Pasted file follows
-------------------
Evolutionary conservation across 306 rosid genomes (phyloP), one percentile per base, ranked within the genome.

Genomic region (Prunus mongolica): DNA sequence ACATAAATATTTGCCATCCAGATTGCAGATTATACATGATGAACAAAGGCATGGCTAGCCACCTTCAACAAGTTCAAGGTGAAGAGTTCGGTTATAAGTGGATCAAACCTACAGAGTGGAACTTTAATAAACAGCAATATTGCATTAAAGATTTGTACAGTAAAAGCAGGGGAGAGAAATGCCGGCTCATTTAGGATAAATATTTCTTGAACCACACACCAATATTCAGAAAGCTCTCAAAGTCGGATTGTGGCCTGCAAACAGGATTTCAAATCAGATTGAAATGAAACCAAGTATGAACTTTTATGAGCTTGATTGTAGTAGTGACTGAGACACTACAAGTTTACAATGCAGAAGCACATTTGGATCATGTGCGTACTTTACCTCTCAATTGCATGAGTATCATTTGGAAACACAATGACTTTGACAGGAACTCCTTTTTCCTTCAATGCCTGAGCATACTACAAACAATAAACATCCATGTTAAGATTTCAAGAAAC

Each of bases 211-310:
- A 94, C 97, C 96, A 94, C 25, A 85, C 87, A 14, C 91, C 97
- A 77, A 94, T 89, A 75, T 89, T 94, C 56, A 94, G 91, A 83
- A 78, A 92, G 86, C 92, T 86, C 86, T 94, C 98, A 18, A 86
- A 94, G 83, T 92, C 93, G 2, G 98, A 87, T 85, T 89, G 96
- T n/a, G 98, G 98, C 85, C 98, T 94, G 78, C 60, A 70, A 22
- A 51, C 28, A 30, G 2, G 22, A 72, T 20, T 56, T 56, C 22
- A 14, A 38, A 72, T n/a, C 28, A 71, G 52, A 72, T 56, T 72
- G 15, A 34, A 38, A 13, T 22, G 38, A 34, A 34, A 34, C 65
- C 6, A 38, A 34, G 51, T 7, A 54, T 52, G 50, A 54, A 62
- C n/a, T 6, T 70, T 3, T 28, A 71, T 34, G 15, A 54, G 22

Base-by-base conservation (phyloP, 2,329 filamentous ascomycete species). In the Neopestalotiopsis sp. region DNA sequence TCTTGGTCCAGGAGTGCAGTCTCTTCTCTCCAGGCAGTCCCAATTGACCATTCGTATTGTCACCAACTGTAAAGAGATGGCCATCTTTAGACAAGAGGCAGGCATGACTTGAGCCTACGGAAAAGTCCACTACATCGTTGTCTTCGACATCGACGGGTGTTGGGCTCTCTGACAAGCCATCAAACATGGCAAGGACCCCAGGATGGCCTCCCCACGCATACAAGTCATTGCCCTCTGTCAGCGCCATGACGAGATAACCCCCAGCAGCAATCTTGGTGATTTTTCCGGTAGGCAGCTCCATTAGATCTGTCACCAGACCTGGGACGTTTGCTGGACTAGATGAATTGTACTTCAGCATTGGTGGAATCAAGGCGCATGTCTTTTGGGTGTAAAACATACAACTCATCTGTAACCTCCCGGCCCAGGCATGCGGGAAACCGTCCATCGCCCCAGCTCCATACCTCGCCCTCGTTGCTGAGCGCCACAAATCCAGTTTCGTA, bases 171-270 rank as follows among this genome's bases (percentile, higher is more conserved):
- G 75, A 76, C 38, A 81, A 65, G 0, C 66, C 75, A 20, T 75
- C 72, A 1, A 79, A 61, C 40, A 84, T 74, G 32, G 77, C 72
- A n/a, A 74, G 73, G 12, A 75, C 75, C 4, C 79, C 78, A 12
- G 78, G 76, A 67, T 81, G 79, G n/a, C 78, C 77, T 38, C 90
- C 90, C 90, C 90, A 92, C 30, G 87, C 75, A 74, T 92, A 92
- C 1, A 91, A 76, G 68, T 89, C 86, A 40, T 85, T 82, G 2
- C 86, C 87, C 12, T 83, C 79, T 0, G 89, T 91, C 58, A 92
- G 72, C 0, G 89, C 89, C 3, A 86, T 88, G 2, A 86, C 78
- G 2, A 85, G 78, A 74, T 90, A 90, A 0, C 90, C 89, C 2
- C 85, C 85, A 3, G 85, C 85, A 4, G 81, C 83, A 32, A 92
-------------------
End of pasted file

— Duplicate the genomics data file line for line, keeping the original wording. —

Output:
Evolutionary conservation across 306 rosid genomes (phyloP), one percentile per base, ranked within the genome.

Genomic region (Prunus mongolica): DNA sequence ACATAAATATTTGCCATCCAGATTGCAGATTATACATGATGAACAAAGGCATGGCTAGCCACCTTCAACAAGTTCAAGGTGAAGAGTTCGGTTATAAGTGGATCAAACCTACAGAGTGGAACTTTAATAAACAGCAATATTGCATTAAAGATTTGTACAGTAAAAGCAGGGGAGAGAAATGCCGGCTCATTTAGGATAAATATTTCTTGAACCACACACCAATATTCAGAAAGCTCTCAAAGTCGGATTGTGGCCTGCAAACAGGATTTCAAATCAGATTGAAATGAAACCAAGTATGAACTTTTATGAGCTTGATTGTAGTAGTGACTGAGACACTACAAGTTTACAATGCAGAAGCACATTTGGATCATGTGCGTACTTTACCTCTCAATTGCATGAGTATCATTTGGAAACACAATGACTTTGACAGGAACTCCTTTTTCCTTCAATGCCTGAGCATACTACAAACAATAAACATCCATGTTAAGATTTCAAGAAAC

Each of bases 211-310:
- A 94, C 97, C 96, A 94, C 25, A 85, C 87, A 14, C 91, C 97
- A 77, A 94, T 89, A 75, T 89, T 94, C 56, A 94, G 91, A 83
- A 78, A 92, G 86, C 92, T 86, C 86, T 94, C 98, A 18, A 86
- A 94, G 83, T 92, C 93, G 2, G 98, A 87, T 85, T 89, G 96
- T n/a, G 98, G 98, C 85, C 98, T 94, G 78, C 60, A 70, A 22
- A 51, C 28, A 30, G 2, G 22, A 72, T 20, T 56, T 56, C 22
- A 14, A 38, A 72, T n/a, C 28, A 71, G 52, A 72, T 56, T 72
- G 15, A 34, A 38, A 13, T 22, G 38, A 34, A 34, A 34, C 65
- C 6, A 38, A 34, G 51, T 7, A 54, T 52, G 50, A 54, A 62
- C n/a, T 6, T 70, T 3, T 28, A 71, T 34, G 15, A 54, G 22

Base-by-base conservation (phyloP, 2,329 filamentous ascomycete species). In the Neopestalotiopsis sp. region DNA sequence TCTTGGTCCAGGAGTGCAGTCTCTTCTCTCCAGGCAGTCCCAATTGACCATTCGTATTGTCACCAACTGTAAAGAGATGGCCATCTTTAGACAAGAGGCAGGCATGACTTGAGCCTACGGAAAAGTCCACTACATCGTTGTCTTCGACATCGACGGGTGTTGGGCTCTCTGACAAGCCATCAAACATGGCAAGGACCCCAGGATGGCCTCCCCACGCATACAAGTCATTGCCCTCTGTCAGCGCCATGACGAGATAACCCCCAGCAGCAATCTTGGTGATTTTTCCGGTAGGCAGCTCCATTAGATCTGTCACCAGACCTGGGACGTTTGCTGGACTAGATGAATTGTACTTCAGCATTGGTGGAATCAAGGCGCATGTCTTTTGGGTGTAAAACATACAACTCATCTGTAACCTCCCGGCCCAGGCATGCGGGAAACCGTCCATCGCCCCAGCTCCATACCTCGCCCTCGTTGCTGAGCGCCACAAATCCAGTTTCGTA, bases 171-270 rank as follows among this genome's bases (percentile, higher is more conserved):
- G 75, A 76, C 38, A 81, A 65, G 0, C 66, C 75, A 20, T 75
- C 72, A 1, A 79, A 61, C 40, A 84, T 74, G 32, G 77, C 72
- A n/a, A 74, G 73, G 12, A 75, C 75, C 4, C 79, C 78, A 12
- G 78, G 76, A 67, T 81, G 79, G n/a, C 78, C 77, T 38, C 90
- C 90, C 90, C 90, A 92, C 30, G 87, C 75, A 74, T 92, A 92
- C 1, A 91, A 76, G 68, T 89, C 86, A 40, T 85, T 82, G 2
- C 86, C 87, C 12, T 83, C 79, T 0, G 89, T 91, C 58, A 92
- G 72, C 0, G 89, C 89, C 3, A 86, T 88, G 2, A 86, C 78
- G 2, A 85, G 78, A 74, T 90, A 90, A 0, C 90, C 89, C 2
- C 85, C 85, A 3, G 85, C 85, A 4, G 81, C 83, A 32, A 92